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KU Professor Part of Team Trying to Prevent Next Bird Flu Pandemic

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By The University of Kansas

 

LAWRENCE, Kan. — As humanity tries to find its footing after the COVID-19 pandemic, the University of Kansas is taking steps to help ready the United States and the rest of the world for future global health crises.

A. Townsend Peterson, a University Distinguished Professor of Ecology & Evolutionary Biology and curator of ornithology at the KU Biodiversity Institute and Natural History Museum, is part of a team of researchers that earned funding from the National Science Foundation to establish the International Center for Avian Influenza Pandemic Prediction and Prevention, dubbed “ICAIP3.”

The mission of the new multi-institutional center is to tackle grand challenges in global health with a focus on avian-influenza pandemic prediction and prevention. Most famously, the 1918 flu pandemic showed influenza viruses that start off in birds can kill millions of humans. But avian influenza, or “bird flu,” has triggered outbreaks around the world in recent years that killed billions of poultry and wild birds, as well as hundreds of people.

“The COVID-19 pandemic has been a wake-up call for the world, highlighting the importance of investing in public health and the basic science underpinnings of public health,” Peterson said. “It has had a scale of economic and public health impact that is unparalleled in our lifetime. This center would have ongoing viral monitoring around the world, but particularly in regions that tend to give rise to pandemic flu strains. We would have a predictive understanding of which types of new bird flu strains have pandemic potential. You can imagine the value of monitoring wild bird populations and seeing all the standing variation in flu viruses, and being able to say, ‘Hey, this one virus — this is what we need to watch.’”

The ICAIP3 center will be supported by the Predictive Intelligence for Pandemic Preparedness (PIPP) initiative, part of the NSF’s efforts to understand the science behind pandemics and build the ability to prevent and respond to future outbreaks.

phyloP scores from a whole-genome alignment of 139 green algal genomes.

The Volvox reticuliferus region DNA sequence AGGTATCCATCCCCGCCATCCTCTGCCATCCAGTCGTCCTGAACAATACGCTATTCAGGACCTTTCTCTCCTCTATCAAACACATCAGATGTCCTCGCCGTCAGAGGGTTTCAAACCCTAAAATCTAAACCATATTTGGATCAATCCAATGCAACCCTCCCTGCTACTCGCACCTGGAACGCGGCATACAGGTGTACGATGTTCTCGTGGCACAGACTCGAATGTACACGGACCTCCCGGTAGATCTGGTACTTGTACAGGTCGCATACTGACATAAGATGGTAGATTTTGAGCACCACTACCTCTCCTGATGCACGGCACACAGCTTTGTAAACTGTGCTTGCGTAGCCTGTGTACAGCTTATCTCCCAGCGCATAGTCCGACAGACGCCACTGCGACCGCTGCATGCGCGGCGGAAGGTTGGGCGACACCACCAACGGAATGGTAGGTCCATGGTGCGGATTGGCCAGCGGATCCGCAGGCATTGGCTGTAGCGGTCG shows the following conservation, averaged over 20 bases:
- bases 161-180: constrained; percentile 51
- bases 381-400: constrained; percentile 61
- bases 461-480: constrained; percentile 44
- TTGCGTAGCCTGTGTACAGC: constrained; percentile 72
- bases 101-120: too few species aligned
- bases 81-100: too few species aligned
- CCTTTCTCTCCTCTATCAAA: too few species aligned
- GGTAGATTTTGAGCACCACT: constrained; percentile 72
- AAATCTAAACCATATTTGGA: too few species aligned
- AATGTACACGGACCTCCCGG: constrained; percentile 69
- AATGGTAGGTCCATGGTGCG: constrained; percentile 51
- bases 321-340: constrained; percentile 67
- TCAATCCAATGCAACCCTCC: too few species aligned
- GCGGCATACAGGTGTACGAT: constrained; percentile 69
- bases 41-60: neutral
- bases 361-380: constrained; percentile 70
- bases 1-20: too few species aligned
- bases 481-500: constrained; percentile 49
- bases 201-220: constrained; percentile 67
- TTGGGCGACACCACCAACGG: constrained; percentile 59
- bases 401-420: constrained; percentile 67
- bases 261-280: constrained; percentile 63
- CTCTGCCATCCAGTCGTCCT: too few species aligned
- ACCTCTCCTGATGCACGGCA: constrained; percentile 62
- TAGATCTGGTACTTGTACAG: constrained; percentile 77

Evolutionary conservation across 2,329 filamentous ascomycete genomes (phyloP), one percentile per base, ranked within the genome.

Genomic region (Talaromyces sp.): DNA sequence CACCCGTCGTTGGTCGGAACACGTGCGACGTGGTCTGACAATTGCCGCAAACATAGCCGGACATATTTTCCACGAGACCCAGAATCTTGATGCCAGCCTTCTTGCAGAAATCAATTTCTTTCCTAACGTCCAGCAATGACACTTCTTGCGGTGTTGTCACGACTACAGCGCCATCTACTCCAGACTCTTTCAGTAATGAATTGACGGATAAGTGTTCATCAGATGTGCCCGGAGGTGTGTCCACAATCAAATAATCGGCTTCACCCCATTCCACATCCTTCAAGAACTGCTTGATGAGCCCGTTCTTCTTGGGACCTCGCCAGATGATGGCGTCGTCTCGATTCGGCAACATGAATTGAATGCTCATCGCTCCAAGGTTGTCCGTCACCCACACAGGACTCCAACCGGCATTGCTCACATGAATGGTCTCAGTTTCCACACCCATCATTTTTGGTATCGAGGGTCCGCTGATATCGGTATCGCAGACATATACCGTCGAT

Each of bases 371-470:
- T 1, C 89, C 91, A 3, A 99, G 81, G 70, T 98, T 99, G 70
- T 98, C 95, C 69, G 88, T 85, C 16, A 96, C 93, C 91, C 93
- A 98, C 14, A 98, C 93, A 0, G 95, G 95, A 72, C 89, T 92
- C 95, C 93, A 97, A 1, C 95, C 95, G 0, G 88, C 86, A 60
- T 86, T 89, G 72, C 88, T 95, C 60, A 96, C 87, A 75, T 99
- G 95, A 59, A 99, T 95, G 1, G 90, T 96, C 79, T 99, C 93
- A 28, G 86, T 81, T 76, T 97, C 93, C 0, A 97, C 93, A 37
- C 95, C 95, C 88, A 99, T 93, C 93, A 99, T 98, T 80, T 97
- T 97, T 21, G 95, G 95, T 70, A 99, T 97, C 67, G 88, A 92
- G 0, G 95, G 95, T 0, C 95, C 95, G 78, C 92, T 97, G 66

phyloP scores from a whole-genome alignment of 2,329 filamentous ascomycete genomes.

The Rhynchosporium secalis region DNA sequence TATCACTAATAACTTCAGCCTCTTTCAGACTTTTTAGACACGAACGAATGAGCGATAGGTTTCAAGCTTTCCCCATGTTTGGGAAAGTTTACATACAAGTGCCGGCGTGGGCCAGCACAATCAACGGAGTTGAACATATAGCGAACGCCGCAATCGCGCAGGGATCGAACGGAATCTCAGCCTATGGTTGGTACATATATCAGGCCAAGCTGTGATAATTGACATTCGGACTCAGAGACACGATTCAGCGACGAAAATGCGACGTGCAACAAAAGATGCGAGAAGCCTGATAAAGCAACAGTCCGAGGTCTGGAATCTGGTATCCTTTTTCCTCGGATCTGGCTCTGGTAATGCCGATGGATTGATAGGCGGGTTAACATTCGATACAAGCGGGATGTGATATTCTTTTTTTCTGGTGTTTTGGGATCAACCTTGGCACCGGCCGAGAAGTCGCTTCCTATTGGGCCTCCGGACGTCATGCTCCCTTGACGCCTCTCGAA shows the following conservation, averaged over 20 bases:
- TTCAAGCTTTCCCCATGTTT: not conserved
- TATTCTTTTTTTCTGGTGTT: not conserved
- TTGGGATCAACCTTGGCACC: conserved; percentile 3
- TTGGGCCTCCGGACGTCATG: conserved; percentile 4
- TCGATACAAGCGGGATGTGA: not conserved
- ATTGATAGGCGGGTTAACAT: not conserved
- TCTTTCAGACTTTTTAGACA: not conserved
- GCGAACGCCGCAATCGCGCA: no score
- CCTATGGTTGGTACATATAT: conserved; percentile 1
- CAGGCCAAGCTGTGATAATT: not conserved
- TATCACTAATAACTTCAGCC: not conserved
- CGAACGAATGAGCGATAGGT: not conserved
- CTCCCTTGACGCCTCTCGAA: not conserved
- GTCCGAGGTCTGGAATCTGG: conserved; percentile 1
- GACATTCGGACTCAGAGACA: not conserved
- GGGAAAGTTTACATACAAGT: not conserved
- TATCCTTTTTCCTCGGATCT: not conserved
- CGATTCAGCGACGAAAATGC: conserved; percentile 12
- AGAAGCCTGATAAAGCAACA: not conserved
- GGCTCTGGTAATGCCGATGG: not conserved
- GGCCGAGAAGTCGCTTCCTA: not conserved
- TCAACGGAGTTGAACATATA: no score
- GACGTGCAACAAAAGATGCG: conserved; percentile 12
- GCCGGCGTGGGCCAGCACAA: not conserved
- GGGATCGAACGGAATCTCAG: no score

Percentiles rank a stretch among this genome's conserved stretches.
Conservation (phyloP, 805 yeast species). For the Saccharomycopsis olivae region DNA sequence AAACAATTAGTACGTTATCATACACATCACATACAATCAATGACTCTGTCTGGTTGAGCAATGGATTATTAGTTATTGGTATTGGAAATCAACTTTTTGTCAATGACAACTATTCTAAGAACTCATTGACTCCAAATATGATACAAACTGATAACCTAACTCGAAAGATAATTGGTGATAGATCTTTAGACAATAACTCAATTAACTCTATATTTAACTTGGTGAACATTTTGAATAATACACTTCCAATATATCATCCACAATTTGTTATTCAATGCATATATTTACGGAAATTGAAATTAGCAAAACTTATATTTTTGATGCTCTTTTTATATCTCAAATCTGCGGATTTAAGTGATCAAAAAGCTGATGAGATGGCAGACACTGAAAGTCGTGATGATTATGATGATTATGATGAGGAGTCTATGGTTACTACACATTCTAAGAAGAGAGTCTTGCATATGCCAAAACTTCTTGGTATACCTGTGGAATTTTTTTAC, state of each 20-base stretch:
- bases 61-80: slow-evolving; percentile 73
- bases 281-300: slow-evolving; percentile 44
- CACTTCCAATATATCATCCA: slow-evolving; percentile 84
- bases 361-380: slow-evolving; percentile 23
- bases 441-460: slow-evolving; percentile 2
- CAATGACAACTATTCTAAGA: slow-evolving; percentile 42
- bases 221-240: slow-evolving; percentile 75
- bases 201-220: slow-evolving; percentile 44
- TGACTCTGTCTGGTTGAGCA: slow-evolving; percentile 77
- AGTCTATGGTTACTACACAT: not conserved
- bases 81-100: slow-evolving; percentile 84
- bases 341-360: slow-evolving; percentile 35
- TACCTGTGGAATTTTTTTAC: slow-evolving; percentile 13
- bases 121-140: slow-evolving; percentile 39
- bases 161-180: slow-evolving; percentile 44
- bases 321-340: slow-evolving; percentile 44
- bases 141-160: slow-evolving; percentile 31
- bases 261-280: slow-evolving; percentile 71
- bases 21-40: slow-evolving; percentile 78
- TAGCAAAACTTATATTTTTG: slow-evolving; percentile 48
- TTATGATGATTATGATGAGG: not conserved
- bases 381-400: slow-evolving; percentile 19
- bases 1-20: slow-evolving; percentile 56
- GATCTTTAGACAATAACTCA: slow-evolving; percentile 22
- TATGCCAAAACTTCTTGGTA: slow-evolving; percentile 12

“We need to be thinking big-picture when it comes to pandemics,” Peterson said. “COVID-19 is just one example of many diverse pandemics that have occurred throughout history. The Spanish flu, the plague pandemics, typhoid fever and avian influenza are all examples of diseases that have had a significant impact on human health and the economy. We need to be proactive in our approach to understanding and preventing these types of outbreaks, rather than waiting for them to happen and scrambling to respond.”

The total award for the PIPP project is roughly $1 million. Aside from KU, the ICAIP3 project has partners at the University of Oklahoma, where the work is headquartered, as well as the U.S. Geological Survey, the University of California-Berkeley,and the World Health Organization Collaborating Centre for Studies on the Ecology of Influenza in Animals and Birds with St. Jude Children’s Research Hospital.

Peterson said the collaborators aim to apply for additional funding once ICAIP3 has succeeded as a proof-of-concept during its initial 18-month phase, structured to align with the PIPP aim to explore ideas for later competition for center-level funding.